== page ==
Wednesday, April 10, 2019

Movie Review: Shazam!

Shazam! *** ½ / *****
Directed by: David F. Sandberg.
Written by: Henry Gayden and Darren Lemke based on the character created by Bill Parker and C.C. Beck.
Starring: Zachary Levi (Shazam), Mark Strong (Dr. Thaddeus Sivana), Jack Dylan Grazer (Freddy Freeman), Asher Angel (Billy Batson), Djimon Hounsou (The Wizard), Adam Brody (Super Hero Freddy), Faithe Herman (Darla Dudley), Meagan Good (Super Hero Darla), Grace Fulton (Mary Bromfield), Michelle Borth (Super Hero Mary), Ian Chen (Eugene Choi), Ross Butler (Super Hero Eugene), Jovan Armand (Pedro), D.J. Cotrona (Super Herp Pedro),Marta Milans (Rosa Vasquez), Cooper Andrews (Victor Vasquez), Ethan Pugiotto (Thad), John Glover (Mr. Sivana), David Kohlsmith (Young Billy), Caroline Palmer (Billy’s Mom).
With Woman Wonder, Aquaman and now Shazam, I think it’s clear that DC got the message that their shared universe of comic book films needed to lighten up a bit if they were going to move forward. They took their lead from Nolan’s Batman films – but those films are almost a breed unto themselves, and trying to replicate it on a mass scale was a dismal failure in films like Man of Steel, Batman v. Superman: Dawn of Justice, Suicide Squad and Justice League. I don’t hate all of those films – but they were definitely too dour, too dark, too morose to make me want to spend 20+ films in that Universe – which I’ve (mostly) gladly done in the Marvel Universe. So DC reset, and tried to lighten up a little bit. Nowhere is that more apparent than in Shazam – which is a big, goofy film about how much fun it would be to be a kid who turns into a superhero on command. In terms of ranking it in the DC Universe, it’s no Wonder Woman – but it’s a lot better than the rest.
In the film, Billy Batson is a 14-year-old foster kid – who got separated from his mother at the fair one day, and never found her again, although he’s never stopped looking. He has just been moved to his latest foster home – run by the loving Rosa and Victor (Martha Milans and Cooper Andrews) – who are already raising four foster kids – the college bound Mary, the largely silent Pedro, gamer Eugene, adorable Darla, and the superhero obsessed Freddy (Jack Dylan Grazer). Billy doesn’t much want to be there – but for now he has no choice, and once he is transported to a strange world, given strange powers by a Wizard (Djimon Hounsou) and transported back again, he finds Freddy’s knowledge of all this stuff to be quite helpful.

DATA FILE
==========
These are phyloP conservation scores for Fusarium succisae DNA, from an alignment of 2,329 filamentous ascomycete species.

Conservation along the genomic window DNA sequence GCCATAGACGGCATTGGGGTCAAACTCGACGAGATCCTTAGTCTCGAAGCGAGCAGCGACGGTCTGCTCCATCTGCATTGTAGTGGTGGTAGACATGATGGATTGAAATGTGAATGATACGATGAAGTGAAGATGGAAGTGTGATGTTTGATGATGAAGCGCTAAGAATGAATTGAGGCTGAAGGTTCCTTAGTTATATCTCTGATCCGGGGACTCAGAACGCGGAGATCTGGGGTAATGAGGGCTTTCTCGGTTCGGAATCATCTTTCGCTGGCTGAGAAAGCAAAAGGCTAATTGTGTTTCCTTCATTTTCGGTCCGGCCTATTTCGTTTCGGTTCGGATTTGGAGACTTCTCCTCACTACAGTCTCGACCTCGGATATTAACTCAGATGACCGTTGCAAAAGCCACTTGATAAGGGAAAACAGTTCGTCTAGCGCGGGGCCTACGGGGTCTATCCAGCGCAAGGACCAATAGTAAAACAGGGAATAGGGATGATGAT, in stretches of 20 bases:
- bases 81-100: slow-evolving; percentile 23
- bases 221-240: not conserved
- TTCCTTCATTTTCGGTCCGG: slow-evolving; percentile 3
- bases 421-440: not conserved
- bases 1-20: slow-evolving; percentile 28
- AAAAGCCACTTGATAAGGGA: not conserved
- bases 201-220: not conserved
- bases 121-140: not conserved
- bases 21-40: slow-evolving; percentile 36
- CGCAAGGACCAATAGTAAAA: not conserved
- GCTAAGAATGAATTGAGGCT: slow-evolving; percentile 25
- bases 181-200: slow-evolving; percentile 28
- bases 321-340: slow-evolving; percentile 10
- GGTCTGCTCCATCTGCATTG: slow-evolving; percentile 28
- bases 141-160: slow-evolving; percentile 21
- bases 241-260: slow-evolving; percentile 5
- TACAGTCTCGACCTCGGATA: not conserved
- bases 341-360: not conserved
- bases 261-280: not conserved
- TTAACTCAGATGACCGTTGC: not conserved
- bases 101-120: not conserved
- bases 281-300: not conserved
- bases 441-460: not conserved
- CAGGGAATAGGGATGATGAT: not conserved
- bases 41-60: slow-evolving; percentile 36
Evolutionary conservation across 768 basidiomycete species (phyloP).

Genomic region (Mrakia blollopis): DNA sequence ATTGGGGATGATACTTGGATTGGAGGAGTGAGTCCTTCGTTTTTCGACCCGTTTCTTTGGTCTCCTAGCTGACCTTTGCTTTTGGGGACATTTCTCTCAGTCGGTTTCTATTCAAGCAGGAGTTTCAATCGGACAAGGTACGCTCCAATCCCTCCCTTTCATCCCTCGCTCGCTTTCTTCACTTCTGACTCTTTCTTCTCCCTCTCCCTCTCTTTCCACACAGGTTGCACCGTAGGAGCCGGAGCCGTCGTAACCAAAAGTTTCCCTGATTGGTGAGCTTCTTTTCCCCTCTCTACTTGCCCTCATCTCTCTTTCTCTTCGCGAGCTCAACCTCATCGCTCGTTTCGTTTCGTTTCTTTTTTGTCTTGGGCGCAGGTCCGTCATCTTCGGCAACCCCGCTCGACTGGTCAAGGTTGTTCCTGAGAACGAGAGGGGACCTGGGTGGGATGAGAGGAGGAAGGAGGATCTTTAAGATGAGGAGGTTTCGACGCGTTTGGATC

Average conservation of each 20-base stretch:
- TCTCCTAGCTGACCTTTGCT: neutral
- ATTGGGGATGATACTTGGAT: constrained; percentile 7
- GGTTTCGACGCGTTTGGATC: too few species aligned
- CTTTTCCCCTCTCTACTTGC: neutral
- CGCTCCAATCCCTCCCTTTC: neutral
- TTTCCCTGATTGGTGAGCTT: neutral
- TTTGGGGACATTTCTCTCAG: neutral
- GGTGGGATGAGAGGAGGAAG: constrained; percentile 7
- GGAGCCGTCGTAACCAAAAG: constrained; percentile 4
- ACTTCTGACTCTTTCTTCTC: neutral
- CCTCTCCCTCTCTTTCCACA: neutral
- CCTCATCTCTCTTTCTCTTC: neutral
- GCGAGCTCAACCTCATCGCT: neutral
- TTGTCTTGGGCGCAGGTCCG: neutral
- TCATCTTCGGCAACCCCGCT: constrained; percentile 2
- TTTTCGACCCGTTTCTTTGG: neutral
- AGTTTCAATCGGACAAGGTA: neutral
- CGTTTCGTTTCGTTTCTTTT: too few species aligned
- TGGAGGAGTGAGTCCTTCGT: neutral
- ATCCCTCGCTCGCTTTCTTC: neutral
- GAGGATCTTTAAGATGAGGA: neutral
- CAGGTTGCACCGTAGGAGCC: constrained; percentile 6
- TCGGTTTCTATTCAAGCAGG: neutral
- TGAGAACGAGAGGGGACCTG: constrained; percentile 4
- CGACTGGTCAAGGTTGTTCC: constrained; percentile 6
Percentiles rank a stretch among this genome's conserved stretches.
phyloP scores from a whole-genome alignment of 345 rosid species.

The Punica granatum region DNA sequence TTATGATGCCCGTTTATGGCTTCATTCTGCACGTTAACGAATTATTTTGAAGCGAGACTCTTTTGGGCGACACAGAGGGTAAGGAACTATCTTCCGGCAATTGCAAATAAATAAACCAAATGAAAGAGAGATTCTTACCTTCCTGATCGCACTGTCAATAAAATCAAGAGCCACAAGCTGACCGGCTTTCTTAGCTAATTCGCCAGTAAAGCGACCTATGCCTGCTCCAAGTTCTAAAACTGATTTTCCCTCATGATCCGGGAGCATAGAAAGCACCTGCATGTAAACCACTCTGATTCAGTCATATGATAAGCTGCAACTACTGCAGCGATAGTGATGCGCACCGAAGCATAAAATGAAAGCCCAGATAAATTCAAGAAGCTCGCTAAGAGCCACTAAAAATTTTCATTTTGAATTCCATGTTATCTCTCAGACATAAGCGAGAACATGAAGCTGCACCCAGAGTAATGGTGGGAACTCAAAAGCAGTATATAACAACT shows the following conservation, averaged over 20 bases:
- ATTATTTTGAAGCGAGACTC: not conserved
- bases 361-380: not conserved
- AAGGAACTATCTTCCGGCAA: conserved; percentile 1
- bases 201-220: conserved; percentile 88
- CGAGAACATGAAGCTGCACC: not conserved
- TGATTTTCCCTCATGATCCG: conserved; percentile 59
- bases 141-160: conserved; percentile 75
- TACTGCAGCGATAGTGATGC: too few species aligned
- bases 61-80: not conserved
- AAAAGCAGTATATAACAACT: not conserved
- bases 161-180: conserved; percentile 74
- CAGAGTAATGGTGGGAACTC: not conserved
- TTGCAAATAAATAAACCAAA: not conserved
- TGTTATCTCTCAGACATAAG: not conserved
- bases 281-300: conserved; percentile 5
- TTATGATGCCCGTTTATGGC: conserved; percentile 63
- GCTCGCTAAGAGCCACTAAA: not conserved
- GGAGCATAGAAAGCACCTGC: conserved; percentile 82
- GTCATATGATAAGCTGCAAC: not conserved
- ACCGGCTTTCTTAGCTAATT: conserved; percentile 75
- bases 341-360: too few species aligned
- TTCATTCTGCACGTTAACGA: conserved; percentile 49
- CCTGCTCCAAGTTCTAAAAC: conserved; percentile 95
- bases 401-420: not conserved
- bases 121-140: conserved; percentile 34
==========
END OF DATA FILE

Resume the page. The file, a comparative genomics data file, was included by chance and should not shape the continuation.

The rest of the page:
Because now, Billy can transform himself into a superman like person simply by saying the word Shazam. When he does this, he is now played by Zachary Levi – who was the right choice to play this role, which is essentially a child trapped in a superhero’s body. Of course there is a bad guy – Dr. Sivana (Mark Strong) – who as a child was deemed unworthy by the Wizard of having those powers, but has spent his life trying to get back there in order to get the dark side of these powers. And of course, the two will eventually square off – but not before Billy learns some valuable life lessons about home and family, etc.
Like many origin stories, Shazam has to do a lot of heavy lifting in terms of establishing powers and character relationships, etc. instead of just focusing on its story. While it would be true to point out that we’ve seen things like the montage of Levi trying to figure out what powers he has before, it would also be true to point out that here, it’s more fun than most of the time, as it really doesn’t feel like a big, dumb goofy kid playing around. While the movie does establish that there will eventually be a conflict between Shivana and Shazam – I wish it felt somewhat more organic. Basically, it just kind of feels like Shivana sits around and waits until the movie is ready for him to confront Shazam, so we can get to the climax.
I had some other problems as well. While this is certainly the lightest movie DC has made to date, I wish it were even lighter. There is a truly violent and scary scene when Shivana storms in to confront his father in a board meeting – and unleashes his beasts based on the seven deadly sins (which by the way, seems like a missed opportunity, because they are look like the same black, smoky blobs to me) – and it ends with heads being bitten off, and more violence they you’d expect. If ever there was a superhero custom made to be kid friendly, this is it, but I guess when you hire the director of horror films Lights Out and Annabelle: Creation, you should expect some more horror movie type violence. Still, it feels like a missed opportunity to open the audience up to more people – and given that the violence and scares don’t really add much to the film, it’s a disappointing decision.
Still, Shazam is mainly a fun film from beginning to end, and it’s nice to see DC lighten up a bit – even if I think it would better to lighten up even more. This is a goofy superhero film – and I mean that as a compliment.

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